Singapore

Regional passenger ferries to get better lifejackets

MPA will contribute $800,000 to co-fund upgrading of lifesaving equipment on its licensed regional passenger ferries

Regional passenger ferries will be equipped with new easier-to-use buckle-type lifejackets, under a push by the Maritime and Port Authority of Singapore (MPA) to enhance passenger safety.

The authority announced yesterday it would commit about $800,000 to co-fund the upgrading of lifesaving equipment on MPA- licensed regional passenger ferries.

The ferries will also have customised lifejacket receptacles fitted under the seats to protect these jackets and allow easier passenger access.

"As part of MPA's commitment to safety excellence, we will be supporting regional ferry operators to upgrade critical lifesaving equipment on board," MPA chief executive Andrew Tan said at the launch of International Safety@Sea Week 2018 at Marina South Pier.

All MPA-licensed regional passenger ferries will be required to install the new equipment by the end of next year. There are currently 58 of these passenger ferries run by eight different operators.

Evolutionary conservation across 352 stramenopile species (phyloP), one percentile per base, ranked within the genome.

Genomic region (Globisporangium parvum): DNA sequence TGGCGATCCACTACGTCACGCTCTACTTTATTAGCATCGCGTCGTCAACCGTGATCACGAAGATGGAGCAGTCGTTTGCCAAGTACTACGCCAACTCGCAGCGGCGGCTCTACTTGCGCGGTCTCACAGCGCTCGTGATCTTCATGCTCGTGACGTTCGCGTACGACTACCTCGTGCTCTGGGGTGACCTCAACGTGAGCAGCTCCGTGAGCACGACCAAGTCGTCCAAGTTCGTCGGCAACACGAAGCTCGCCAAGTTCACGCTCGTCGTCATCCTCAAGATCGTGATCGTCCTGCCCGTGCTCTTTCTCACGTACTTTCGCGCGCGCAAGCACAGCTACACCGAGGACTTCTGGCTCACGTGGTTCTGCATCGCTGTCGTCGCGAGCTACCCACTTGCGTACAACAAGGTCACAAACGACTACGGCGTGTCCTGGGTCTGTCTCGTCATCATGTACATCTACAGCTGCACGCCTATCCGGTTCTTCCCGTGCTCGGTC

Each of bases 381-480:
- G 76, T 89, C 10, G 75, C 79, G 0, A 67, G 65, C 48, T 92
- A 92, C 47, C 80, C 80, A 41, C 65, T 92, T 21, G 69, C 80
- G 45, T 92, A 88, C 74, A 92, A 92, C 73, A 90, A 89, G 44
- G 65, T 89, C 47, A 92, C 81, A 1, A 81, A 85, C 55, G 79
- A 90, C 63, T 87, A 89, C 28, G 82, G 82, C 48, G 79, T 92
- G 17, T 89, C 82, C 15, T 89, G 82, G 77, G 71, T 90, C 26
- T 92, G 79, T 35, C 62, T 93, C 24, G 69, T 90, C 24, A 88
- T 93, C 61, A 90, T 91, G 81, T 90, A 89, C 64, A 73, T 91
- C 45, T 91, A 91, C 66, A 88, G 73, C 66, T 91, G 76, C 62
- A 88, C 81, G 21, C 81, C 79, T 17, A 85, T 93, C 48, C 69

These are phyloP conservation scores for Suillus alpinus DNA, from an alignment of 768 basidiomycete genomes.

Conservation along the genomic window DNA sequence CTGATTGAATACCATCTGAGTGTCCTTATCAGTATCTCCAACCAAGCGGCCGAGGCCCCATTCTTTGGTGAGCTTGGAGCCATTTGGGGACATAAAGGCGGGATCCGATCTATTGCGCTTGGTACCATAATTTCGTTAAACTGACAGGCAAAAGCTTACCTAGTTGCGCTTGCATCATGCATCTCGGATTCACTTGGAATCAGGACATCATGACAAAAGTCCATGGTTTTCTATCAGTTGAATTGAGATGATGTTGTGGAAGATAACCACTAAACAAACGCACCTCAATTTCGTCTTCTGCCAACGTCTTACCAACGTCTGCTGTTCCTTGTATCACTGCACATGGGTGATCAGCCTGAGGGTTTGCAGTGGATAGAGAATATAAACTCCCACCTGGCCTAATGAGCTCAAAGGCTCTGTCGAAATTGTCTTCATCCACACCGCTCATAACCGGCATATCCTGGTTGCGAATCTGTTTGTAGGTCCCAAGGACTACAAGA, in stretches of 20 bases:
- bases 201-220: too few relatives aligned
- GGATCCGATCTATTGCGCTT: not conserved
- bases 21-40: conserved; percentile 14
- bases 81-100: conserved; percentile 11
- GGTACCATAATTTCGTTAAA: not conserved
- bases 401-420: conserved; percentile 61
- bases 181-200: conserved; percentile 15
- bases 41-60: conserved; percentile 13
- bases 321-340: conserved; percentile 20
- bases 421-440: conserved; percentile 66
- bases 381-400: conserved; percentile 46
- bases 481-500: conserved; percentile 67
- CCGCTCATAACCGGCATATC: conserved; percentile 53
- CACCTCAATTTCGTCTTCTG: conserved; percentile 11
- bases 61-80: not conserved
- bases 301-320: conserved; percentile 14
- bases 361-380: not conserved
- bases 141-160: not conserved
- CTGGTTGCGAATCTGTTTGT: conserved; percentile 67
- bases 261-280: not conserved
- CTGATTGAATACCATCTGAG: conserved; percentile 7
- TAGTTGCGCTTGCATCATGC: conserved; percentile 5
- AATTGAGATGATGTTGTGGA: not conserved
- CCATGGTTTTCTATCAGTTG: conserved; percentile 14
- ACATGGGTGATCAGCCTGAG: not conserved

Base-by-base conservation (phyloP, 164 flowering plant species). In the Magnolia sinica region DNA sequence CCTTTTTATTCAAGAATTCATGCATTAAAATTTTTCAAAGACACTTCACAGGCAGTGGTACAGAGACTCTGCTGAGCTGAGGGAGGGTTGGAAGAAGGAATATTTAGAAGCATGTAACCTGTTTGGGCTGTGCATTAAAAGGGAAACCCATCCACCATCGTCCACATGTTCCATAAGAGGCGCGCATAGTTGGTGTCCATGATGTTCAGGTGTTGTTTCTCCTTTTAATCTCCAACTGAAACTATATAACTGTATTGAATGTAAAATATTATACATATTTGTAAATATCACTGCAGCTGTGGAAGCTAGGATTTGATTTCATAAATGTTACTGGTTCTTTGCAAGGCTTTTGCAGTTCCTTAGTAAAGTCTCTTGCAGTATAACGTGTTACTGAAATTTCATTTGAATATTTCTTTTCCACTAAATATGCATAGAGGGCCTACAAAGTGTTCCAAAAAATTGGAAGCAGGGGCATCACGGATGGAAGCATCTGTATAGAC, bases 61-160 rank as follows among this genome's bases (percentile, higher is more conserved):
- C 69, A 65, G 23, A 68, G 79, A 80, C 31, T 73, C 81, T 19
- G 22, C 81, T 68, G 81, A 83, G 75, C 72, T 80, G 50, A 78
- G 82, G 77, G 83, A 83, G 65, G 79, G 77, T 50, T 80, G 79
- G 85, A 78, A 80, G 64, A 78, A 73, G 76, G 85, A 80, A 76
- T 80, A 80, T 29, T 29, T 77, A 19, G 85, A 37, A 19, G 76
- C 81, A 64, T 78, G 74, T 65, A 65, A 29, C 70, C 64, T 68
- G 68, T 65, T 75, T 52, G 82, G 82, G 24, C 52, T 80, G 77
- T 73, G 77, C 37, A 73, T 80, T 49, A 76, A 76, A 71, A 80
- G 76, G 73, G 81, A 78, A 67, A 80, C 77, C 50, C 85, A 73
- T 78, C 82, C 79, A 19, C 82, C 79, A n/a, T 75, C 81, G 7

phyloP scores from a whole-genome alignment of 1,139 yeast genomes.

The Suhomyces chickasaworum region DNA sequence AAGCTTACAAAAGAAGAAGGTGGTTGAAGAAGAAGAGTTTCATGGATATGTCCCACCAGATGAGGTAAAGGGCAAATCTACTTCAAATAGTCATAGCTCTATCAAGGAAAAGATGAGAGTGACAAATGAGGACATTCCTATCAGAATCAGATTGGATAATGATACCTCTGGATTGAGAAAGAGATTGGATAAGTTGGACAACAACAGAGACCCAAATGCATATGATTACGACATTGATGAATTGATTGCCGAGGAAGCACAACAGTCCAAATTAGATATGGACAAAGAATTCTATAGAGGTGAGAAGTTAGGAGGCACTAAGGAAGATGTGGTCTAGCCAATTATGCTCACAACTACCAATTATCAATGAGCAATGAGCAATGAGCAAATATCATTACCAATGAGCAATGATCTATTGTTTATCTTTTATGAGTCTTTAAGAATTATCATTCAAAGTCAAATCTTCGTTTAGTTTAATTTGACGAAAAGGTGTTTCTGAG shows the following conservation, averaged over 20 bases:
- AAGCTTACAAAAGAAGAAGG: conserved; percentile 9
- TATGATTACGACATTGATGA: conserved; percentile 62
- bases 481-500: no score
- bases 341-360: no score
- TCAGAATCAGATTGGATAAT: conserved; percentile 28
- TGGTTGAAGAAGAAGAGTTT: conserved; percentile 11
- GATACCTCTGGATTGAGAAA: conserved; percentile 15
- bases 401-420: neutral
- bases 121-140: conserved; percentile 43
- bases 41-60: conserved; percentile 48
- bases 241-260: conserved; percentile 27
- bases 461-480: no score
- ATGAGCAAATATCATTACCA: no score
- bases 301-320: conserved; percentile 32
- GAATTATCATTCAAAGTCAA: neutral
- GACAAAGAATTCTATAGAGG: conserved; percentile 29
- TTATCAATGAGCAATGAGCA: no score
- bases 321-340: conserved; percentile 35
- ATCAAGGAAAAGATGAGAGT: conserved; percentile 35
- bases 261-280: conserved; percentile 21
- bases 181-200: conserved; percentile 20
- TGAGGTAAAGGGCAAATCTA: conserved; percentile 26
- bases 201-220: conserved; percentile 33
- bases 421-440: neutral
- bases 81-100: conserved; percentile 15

In his speech, Mr Tan noted that more than 6.5 million passengers travel via MPA-licensed ferries between Singapore, Malaysia and Indonesia every year.

EASIER

He said the new buckle-type lifejackets are easier to use and have additional safety features.

MPA said feasibility studies on the lifejacket receptacles and buckle-type lifejackets, which replace string-type ones, have started on nine ferries.

The jackets have already been installed on ocean-going ferries.

Mr Sebastian Koh, president of the Association of Regional Ferry Operators, said some ferry companies are still using string-type lifejackets but these are compliant with Solas (Safety of Life at Sea) requirements.

"The new lifejacket is similar to what you have on an aircraft," he said.

"It is easy to wear and has a buckle, so people do not have to struggle to tie the string."

Yesterday, Mr Tan also announced that MPA would be using Geo-Targeted Text Messages, or GeoSMSes, to broadcast safety messages to seafarers at different locations in the Port of Singapore.

These include routine safety messages and special safety reminders during periods such as festive seasons.

Said Mr Tan: "Marine incidents have decreased by more than 40 per cent between 2008 to 2017.

"In particular, the major incident rate has dropped by 70 per cent from 0.010 to 0.003 incidents per 1,000 vessel movements in the same period.

"While this is a significant achievement, there is no room for complacency and we must maintain our safety efforts."

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